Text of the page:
To think that Henry Ford once said the buyer of a Model T “could have his car in any color he wants, so long as it’s black.”

Ford now believes you buy your car on color. It isn’t the price. It isn’t the equipment. Those are important, to be sure. But if it isn’t the color you want, you’re not going to buy it.
Ford has researched this and it has numbers backing up these statements. 60% of the cars sold in America are either white, black, red, or silver. Moreover, 40% of potential new car buyers will look elsewhere if a dealer does not have the color the buyer wants in stock. In fact, the research also shows that buyers will pay more to get the color they want.
So Ford is going after “paint leadership,” as Susan Lampinen, Ford’s group chief engineer for colors, puts it. “This is a huge change. We know that [color] is something that seals the deal.”
What she’s referring to is Ford’s plan to completely revamp its paint palate. By 2009, 45% of Ford, Mercury, and Lincoln vehicles will be produced with completely new colors. The company is showing off a few of those new colors on Mercurys displayed this week at Fashion Week in New York City. 
A few of the new colors are already in production. The Edge is available with “blazing copper.” Lincoln offers “white chocolate,” pictured here. And the numbers back up Ms. Lampinen’s point: “chocolate white” is a $495.00 option on Lincolns. Despite the price, fully 30% of Lincoln buyers are selecting that color. Moreover, cars with that color sell, on average, 11 days more quickly than cars painted any other color.
Ford’s chief paint designer, Jon Hall, says that Ford will be producing a sophisticated paint palate. Designers and engineers at Ford began the process three years ago, seeking inspirations from a variety of sources, such as decadent foods, fashionable consumer and electronics items, and clothing fashions. “We figure if customers are going to commit to a brightly colored washer and dryer or sofa, for instance, they’re also apt to chose a bolder colored vehicle,” according to Hall.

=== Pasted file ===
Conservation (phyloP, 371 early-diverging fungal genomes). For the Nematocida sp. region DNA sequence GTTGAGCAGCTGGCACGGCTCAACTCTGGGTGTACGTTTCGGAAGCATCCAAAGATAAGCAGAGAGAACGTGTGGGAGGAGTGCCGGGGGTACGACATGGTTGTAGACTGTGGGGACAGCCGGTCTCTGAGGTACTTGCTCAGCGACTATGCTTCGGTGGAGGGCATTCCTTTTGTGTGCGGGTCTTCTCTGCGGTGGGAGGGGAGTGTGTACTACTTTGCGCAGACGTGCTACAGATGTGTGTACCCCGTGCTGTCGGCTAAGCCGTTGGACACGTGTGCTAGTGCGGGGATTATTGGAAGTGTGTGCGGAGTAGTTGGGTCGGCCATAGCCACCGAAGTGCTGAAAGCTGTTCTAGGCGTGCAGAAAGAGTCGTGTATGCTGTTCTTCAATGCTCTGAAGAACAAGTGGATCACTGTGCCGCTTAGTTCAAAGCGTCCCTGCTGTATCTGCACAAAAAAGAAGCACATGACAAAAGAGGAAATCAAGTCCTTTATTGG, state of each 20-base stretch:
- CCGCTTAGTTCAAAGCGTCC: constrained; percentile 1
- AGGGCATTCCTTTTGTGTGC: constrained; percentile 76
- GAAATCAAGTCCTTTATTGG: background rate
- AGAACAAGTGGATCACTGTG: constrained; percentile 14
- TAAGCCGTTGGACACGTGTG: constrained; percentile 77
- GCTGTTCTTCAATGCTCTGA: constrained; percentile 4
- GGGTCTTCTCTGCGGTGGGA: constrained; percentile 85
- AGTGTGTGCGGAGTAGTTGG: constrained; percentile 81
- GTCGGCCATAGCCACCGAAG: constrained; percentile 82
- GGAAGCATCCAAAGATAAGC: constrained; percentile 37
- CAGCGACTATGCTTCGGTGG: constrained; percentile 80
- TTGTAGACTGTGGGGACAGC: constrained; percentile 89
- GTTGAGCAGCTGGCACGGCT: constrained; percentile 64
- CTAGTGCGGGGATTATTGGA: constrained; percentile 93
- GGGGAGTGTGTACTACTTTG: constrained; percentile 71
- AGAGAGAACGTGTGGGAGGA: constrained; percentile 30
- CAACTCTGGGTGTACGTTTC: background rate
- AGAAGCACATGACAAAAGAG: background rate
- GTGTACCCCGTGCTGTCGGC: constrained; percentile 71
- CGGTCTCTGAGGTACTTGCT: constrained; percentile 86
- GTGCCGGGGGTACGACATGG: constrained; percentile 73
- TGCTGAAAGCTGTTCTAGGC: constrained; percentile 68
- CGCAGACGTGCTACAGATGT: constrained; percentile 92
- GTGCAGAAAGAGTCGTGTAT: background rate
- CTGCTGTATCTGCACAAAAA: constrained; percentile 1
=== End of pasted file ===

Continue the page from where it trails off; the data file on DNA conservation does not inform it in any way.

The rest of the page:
Here’s a sampling of the names of some of the new colors and some details about how they’ll be different: “Tuxedo Black” will feature glass flakes embedded in the paint for a rich sparkle. It will be introduced on the forthcoming 2008 Lincoln MKS sedan. New whites will emulate seashells and ice cream, rather than being appliance white. “Kiwi Green” and “Ice Blue” metallic paints are intentionally feminine pastel shades for the Escape and Mercury Mariner. “Vapor” and “Earth” are aimed at a more masculine taste. Vapor is a smoky silver metallic, Earth is an incandescent bronze. Then there’s Grabber Orange for the Mustang, a name used in the 1970’s on the Boss 302 and Boss 428 Mustangs. 
Ford is also developing new paint processes for these colors. Some cars, for example, will be getting three coats of pearl, others may use tinted clear coats, and Ford may also produce some two color paint combinations. It is also working on a way to cut down the time it takes to apply paint by applying successive coats of paint while the layer below is still somewhat wet. If Ford is successful at that, it figures to cut production costs by $7 per car. That may not sound like much, but spread over a year’s production it isn’t small change.

Actually, this is a case of history repeating itself. Model T Fords originally were available in several different colors, some of them very bright. Henry Ford’s famous remark about black cars was the product of a change in technology. One of the huge problems Ford had in mass producing the Model T was the length of time it took for the paint to dry. It required them to give bodies several days between painting and assembly of the car. A few years after the T’s introduction, however, DuPont developed a new automotive paint that dried in 30 minutes. But, at the time, they only offered it in one color: black.
More recently, however, the European luxury brands have shown that a buyer and his or her dollar can be parted to an amazing degree by offering special paints as an extra cost option. Mercedes-Benz, for example, charges $1150 for special order paints and interior trims. Porsche charges $690 for special paint on the 911. Bentley maintains an entire division in the company to cater to requests from customers for personalization of their new cars. And now Ford’s getting in on the act.
It’s the trickle down theory of paint.

What do you think?
Show Comments


tango  (372) posted on 09.14.2007

I suppose I’m the exception to that rule. Couldn’t care less what colour a car is as long as it meets my mechanical demands and I can afford it...well...that’s the voice of somebody who has never bought a new car. Maybe I’d be a bit more picky if I was planning to plop down hundreds of thousands on a Bentley.

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